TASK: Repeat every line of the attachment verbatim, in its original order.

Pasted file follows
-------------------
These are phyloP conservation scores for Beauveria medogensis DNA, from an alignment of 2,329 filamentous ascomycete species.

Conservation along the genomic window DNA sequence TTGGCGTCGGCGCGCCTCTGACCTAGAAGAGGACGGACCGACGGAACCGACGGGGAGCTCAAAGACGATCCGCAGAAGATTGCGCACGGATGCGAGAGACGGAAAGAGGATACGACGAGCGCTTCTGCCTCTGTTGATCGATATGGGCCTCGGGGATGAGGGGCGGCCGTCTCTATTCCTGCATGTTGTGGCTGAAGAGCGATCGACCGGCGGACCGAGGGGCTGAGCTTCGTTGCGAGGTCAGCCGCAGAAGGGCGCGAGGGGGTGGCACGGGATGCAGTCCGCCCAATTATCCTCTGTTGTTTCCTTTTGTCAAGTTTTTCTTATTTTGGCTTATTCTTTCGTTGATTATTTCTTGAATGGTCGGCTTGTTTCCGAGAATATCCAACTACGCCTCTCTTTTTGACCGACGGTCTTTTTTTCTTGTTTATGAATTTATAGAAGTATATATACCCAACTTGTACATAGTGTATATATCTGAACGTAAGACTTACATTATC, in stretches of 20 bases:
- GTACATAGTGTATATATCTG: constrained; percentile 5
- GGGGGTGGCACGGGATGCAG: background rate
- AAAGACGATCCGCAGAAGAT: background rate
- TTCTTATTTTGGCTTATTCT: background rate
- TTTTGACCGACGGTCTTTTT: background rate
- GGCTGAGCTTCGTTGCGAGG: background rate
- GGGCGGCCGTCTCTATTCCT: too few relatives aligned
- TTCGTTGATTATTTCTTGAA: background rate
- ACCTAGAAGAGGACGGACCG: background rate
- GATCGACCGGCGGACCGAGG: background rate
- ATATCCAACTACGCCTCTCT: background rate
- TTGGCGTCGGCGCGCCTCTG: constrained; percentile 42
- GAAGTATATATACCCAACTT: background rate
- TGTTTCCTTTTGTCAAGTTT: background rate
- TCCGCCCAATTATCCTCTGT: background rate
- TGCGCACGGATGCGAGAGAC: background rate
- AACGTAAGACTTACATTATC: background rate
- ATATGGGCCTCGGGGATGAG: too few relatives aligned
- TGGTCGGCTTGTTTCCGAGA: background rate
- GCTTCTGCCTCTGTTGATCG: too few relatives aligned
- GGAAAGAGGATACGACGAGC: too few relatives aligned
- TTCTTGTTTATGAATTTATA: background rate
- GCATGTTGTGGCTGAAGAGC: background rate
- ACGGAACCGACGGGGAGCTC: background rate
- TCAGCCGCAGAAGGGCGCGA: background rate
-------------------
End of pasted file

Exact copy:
These are phyloP conservation scores for Beauveria medogensis DNA, from an alignment of 2,329 filamentous ascomycete species.

Conservation along the genomic window DNA sequence TTGGCGTCGGCGCGCCTCTGACCTAGAAGAGGACGGACCGACGGAACCGACGGGGAGCTCAAAGACGATCCGCAGAAGATTGCGCACGGATGCGAGAGACGGAAAGAGGATACGACGAGCGCTTCTGCCTCTGTTGATCGATATGGGCCTCGGGGATGAGGGGCGGCCGTCTCTATTCCTGCATGTTGTGGCTGAAGAGCGATCGACCGGCGGACCGAGGGGCTGAGCTTCGTTGCGAGGTCAGCCGCAGAAGGGCGCGAGGGGGTGGCACGGGATGCAGTCCGCCCAATTATCCTCTGTTGTTTCCTTTTGTCAAGTTTTTCTTATTTTGGCTTATTCTTTCGTTGATTATTTCTTGAATGGTCGGCTTGTTTCCGAGAATATCCAACTACGCCTCTCTTTTTGACCGACGGTCTTTTTTTCTTGTTTATGAATTTATAGAAGTATATATACCCAACTTGTACATAGTGTATATATCTGAACGTAAGACTTACATTATC, in stretches of 20 bases:
- GTACATAGTGTATATATCTG: constrained; percentile 5
- GGGGGTGGCACGGGATGCAG: background rate
- AAAGACGATCCGCAGAAGAT: background rate
- TTCTTATTTTGGCTTATTCT: background rate
- TTTTGACCGACGGTCTTTTT: background rate
- GGCTGAGCTTCGTTGCGAGG: background rate
- GGGCGGCCGTCTCTATTCCT: too few relatives aligned
- TTCGTTGATTATTTCTTGAA: background rate
- ACCTAGAAGAGGACGGACCG: background rate
- GATCGACCGGCGGACCGAGG: background rate
- ATATCCAACTACGCCTCTCT: background rate
- TTGGCGTCGGCGCGCCTCTG: constrained; percentile 42
- GAAGTATATATACCCAACTT: background rate
- TGTTTCCTTTTGTCAAGTTT: background rate
- TCCGCCCAATTATCCTCTGT: background rate
- TGCGCACGGATGCGAGAGAC: background rate
- AACGTAAGACTTACATTATC: background rate
- ATATGGGCCTCGGGGATGAG: too few relatives aligned
- TGGTCGGCTTGTTTCCGAGA: background rate
- GCTTCTGCCTCTGTTGATCG: too few relatives aligned
- GGAAAGAGGATACGACGAGC: too few relatives aligned
- TTCTTGTTTATGAATTTATA: background rate
- GCATGTTGTGGCTGAAGAGC: background rate
- ACGGAACCGACGGGGAGCTC: background rate
- TCAGCCGCAGAAGGGCGCGA: background rate